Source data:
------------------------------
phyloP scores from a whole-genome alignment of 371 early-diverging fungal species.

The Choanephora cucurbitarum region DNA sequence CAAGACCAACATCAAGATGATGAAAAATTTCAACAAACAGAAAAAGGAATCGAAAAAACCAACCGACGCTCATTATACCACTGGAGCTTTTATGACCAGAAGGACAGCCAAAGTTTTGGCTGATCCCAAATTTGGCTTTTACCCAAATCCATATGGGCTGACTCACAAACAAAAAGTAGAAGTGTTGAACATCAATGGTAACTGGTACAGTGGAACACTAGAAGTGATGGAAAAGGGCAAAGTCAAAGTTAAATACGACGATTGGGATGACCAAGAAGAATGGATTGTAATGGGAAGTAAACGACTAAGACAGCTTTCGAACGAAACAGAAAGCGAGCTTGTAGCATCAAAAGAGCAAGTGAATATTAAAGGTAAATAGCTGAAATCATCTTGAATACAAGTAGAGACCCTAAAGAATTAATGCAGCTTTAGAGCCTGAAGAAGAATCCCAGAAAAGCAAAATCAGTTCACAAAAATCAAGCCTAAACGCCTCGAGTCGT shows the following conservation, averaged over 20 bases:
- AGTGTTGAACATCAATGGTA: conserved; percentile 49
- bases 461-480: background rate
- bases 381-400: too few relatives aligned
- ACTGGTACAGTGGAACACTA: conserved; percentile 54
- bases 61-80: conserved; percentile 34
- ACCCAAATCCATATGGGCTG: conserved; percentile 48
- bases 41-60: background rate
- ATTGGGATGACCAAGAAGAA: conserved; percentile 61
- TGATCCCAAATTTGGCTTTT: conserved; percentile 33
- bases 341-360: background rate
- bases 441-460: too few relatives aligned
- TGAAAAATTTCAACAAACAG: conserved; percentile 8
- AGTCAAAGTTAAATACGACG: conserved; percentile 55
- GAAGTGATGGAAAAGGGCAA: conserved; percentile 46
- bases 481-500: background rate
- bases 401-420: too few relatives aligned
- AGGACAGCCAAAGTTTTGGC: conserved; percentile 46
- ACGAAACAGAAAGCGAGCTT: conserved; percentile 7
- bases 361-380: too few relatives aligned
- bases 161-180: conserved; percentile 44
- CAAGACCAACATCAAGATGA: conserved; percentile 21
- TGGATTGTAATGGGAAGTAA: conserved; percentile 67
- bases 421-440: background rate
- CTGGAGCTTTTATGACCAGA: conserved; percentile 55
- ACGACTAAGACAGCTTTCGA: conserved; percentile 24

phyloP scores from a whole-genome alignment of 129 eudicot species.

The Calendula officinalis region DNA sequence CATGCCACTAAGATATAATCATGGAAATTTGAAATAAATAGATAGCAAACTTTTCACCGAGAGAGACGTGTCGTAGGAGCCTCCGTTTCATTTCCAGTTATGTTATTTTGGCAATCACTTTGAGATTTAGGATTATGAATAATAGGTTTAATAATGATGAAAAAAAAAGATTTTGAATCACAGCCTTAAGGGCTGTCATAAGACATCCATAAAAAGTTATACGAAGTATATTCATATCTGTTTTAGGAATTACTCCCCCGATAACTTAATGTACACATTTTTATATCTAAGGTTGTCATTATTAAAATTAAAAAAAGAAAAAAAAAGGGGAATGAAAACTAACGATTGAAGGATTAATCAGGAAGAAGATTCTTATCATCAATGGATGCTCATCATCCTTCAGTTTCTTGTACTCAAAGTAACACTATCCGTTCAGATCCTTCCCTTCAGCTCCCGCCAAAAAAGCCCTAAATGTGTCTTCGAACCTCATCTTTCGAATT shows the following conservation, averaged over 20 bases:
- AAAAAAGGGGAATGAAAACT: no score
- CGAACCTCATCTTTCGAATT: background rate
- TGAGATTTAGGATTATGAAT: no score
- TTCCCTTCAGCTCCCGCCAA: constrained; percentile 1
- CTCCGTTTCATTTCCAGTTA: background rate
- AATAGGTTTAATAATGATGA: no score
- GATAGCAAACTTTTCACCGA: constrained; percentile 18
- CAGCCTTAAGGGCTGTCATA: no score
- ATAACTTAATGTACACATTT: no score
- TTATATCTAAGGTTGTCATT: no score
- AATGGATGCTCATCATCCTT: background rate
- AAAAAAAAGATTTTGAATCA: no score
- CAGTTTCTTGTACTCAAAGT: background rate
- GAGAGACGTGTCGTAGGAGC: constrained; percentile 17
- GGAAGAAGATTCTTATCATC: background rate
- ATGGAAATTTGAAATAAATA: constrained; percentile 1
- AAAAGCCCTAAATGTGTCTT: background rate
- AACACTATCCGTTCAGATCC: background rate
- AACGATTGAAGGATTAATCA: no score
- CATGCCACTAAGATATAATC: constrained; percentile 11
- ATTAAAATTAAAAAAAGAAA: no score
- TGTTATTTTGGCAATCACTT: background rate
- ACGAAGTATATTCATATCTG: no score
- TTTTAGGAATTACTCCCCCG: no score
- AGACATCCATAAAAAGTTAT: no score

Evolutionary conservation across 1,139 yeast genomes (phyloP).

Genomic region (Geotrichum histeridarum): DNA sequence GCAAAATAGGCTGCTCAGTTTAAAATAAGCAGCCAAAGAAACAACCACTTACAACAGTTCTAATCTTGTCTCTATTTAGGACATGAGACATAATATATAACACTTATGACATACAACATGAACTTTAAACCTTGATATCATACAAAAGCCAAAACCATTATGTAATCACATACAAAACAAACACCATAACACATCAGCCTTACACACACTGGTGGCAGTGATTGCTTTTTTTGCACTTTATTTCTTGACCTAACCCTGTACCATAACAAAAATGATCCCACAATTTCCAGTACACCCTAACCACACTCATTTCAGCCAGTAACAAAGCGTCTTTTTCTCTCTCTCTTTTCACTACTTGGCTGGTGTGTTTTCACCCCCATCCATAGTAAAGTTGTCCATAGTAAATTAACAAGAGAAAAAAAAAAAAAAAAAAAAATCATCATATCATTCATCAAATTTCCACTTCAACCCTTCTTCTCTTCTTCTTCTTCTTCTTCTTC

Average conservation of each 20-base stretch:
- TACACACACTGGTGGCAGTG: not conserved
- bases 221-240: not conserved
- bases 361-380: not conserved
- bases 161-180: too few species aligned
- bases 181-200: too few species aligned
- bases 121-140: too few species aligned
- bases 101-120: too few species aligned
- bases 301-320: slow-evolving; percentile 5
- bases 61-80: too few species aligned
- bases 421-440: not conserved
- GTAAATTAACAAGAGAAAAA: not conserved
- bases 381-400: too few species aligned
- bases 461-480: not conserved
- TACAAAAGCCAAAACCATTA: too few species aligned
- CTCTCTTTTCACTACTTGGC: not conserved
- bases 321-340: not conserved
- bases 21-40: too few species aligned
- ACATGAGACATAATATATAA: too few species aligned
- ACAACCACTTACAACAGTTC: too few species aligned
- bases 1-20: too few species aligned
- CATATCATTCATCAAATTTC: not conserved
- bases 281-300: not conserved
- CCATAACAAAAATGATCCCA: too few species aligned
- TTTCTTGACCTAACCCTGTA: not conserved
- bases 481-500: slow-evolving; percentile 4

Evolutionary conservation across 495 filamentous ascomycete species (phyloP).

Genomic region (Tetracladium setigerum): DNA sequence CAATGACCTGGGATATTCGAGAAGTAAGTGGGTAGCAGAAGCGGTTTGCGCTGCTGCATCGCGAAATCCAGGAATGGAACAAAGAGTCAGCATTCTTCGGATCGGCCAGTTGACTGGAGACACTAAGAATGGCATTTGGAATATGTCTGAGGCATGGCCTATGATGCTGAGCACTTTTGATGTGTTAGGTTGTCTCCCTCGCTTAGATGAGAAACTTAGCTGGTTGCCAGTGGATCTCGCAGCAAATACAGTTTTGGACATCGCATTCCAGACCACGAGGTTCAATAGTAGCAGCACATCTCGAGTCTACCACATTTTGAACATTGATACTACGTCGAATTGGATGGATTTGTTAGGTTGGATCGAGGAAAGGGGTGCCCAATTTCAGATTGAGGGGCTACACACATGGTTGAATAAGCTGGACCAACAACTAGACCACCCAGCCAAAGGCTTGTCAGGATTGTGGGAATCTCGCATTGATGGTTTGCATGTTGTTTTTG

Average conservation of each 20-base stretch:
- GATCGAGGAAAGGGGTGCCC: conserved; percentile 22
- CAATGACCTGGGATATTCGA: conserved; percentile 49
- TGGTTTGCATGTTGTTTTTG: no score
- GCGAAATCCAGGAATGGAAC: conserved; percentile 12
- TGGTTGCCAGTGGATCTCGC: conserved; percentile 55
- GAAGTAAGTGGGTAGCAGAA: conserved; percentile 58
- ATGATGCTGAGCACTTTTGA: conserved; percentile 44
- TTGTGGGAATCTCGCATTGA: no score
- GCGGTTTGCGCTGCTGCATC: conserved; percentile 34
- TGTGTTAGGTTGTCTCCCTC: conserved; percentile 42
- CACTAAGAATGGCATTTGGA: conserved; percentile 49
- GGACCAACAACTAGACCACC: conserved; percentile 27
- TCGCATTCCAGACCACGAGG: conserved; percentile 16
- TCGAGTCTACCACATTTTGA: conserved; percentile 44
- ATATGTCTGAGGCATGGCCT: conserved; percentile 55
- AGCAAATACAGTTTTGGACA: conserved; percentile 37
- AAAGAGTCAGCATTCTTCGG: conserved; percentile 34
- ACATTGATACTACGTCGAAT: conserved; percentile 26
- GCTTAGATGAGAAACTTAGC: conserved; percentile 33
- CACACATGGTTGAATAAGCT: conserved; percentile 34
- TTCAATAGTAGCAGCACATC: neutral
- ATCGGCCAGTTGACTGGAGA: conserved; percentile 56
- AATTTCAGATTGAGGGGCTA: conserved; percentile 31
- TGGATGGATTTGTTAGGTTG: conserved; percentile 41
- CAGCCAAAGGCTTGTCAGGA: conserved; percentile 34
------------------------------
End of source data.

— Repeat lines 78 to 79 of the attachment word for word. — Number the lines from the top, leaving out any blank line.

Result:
- CATATCATTCATCAAATTTC: not conserved
- bases 281-300: not conserved